U.S. government launches national security investigation into TikTok: reports
Updated 23:00, 17-Nov-2019
Giles Gibson

TikTok takes you into a world of cute dogs, karaoke and weird challenges. But, according to reports, the U.S. Treasury's Committee on Foreign Investment is now investigating the video-sharing platform as a potential national security risk, citing allegations of censorship on politically sensitive content. There are also questions over how it stores personal data. 

Chinese firm ByteDance bought the app "Musical.ly" in 2017, eventually turning it into the teenage sensation known as TikTok.

Republican Senator Marco Rubio recently tweeted out his concerns about TikTok, claiming the company must "turn over data" to the Chinese government if asked.

Chuck Schumer, top Democrat in the Senate, also recently wrote a letter to the Pentagon, urging the Secretary of the Army to 'assess the potential national security risks posed by China-owned technology companies before choosing to utilize certain platforms.'

A man walks past a TikTok banner in Hangzhou, east China's Zhejiang Province, October 18, 2019. /VCG Photo

A man walks past a TikTok banner in Hangzhou, east China's Zhejiang Province, October 18, 2019. /VCG Photo

In a statement last month, TikTok said: "Our data centers are located entirely outside of China, and none of our data is subject to Chinese law...we have never been asked by the Chinese government to remove any content and we would not do so if asked."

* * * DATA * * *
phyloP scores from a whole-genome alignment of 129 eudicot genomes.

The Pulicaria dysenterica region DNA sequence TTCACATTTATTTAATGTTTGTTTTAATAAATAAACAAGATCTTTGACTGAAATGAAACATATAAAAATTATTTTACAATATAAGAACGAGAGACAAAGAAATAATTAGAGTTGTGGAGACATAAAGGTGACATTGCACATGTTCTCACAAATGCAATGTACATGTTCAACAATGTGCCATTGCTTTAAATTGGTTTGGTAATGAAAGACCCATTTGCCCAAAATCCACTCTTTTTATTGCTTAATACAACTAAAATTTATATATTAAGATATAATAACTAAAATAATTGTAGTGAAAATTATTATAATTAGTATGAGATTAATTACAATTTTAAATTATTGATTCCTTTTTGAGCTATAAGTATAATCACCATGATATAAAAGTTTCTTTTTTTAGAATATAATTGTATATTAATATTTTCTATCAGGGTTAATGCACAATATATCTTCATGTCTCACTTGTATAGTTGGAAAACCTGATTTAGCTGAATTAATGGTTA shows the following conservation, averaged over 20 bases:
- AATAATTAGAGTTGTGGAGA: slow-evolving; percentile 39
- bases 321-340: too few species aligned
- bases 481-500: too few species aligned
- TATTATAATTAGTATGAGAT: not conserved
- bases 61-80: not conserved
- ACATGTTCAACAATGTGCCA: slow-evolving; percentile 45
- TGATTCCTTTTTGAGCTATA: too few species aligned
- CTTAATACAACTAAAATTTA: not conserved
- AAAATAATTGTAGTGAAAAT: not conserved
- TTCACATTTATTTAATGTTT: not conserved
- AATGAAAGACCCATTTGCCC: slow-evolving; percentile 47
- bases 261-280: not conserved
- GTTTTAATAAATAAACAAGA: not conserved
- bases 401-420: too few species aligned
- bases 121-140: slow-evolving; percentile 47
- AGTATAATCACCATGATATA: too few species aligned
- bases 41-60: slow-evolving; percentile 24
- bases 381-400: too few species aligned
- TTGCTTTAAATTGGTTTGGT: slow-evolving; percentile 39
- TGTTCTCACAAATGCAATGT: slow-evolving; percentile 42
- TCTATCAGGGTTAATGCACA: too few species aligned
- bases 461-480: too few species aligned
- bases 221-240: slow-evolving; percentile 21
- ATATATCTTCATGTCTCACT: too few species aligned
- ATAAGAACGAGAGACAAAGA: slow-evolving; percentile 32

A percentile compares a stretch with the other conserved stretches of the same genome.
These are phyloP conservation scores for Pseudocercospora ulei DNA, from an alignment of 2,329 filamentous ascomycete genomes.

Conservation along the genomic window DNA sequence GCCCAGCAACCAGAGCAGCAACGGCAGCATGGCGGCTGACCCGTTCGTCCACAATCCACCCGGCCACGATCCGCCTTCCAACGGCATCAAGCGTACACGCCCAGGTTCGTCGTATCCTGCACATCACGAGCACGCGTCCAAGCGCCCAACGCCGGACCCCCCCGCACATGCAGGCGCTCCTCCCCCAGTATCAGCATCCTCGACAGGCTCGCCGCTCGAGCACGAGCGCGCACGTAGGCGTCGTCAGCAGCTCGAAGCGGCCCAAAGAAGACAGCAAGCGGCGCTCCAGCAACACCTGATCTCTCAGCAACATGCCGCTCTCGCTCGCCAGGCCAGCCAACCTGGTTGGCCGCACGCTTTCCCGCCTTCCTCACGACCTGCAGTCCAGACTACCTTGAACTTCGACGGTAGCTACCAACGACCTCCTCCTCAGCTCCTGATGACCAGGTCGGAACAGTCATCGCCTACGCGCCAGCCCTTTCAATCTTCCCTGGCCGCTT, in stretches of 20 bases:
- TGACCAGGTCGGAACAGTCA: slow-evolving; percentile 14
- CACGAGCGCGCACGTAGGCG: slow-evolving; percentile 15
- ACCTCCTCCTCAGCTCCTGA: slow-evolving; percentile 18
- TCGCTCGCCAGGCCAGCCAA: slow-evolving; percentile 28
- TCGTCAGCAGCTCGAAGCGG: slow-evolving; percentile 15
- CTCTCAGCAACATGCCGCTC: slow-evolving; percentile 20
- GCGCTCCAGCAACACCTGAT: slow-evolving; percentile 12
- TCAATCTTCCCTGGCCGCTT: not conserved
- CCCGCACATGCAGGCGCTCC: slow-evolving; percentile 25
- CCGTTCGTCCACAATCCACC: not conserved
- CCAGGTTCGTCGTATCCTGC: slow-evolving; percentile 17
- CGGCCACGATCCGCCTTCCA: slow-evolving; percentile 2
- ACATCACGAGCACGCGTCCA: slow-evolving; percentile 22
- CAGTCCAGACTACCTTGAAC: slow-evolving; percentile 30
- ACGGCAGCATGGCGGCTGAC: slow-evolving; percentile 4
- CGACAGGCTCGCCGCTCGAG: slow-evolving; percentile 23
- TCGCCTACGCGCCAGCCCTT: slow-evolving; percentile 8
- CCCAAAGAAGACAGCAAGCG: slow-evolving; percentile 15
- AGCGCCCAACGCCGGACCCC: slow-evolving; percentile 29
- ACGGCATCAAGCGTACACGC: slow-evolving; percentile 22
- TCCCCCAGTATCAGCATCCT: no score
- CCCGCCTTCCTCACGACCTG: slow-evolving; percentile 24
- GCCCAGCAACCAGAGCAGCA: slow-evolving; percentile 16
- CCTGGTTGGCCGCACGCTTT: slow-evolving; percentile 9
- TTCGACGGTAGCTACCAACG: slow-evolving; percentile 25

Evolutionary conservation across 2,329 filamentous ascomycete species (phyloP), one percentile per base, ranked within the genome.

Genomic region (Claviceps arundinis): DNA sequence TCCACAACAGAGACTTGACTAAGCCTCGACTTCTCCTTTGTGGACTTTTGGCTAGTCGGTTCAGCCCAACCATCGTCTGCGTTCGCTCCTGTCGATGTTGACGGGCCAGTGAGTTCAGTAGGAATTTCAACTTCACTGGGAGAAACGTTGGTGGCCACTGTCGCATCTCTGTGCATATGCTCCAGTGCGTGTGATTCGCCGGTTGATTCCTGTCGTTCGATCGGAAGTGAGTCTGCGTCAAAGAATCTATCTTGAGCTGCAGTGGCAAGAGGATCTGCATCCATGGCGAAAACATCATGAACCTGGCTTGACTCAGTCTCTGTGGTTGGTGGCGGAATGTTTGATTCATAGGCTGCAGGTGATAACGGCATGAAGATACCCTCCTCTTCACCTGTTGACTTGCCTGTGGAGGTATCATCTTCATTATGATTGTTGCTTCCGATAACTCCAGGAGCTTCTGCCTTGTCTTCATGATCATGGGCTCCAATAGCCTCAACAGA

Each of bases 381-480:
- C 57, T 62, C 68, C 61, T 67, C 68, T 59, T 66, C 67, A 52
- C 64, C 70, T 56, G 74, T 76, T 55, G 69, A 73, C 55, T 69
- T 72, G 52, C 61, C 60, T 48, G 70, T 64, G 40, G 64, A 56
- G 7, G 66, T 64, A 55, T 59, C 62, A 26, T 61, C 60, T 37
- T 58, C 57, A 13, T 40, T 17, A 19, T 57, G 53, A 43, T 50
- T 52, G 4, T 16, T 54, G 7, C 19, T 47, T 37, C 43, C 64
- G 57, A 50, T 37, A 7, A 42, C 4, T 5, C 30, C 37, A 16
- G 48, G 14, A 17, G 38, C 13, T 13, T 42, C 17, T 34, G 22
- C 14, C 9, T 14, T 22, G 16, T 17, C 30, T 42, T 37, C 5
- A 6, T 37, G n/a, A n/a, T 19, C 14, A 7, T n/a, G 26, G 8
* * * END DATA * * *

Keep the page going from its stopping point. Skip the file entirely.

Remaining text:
The committee is reportedly in talks with TikTok about how to maintain its assets in the United States.

"An investigation doesn't have to come down as a complete yes or a complete no. It can come down somewhere in the middle and CFIUS - the body which is doing the investigation - can ask the company to make some particular mitigation measures so that business continues but there are means to protect that data from getting abused," said Sourabh Gupta from the Institute for China-America Studies in Washington. 

Whatever happens with the investigation, there's no guarantee TikTok will keep growing. Earlier this year, the company said it had 26.5 million monthly active users just in the United States.

Another video-sharing platform, Vine, was shut down by its owner Twitter after its popularity plunged and it dropped out of Apple's top 100 free apps.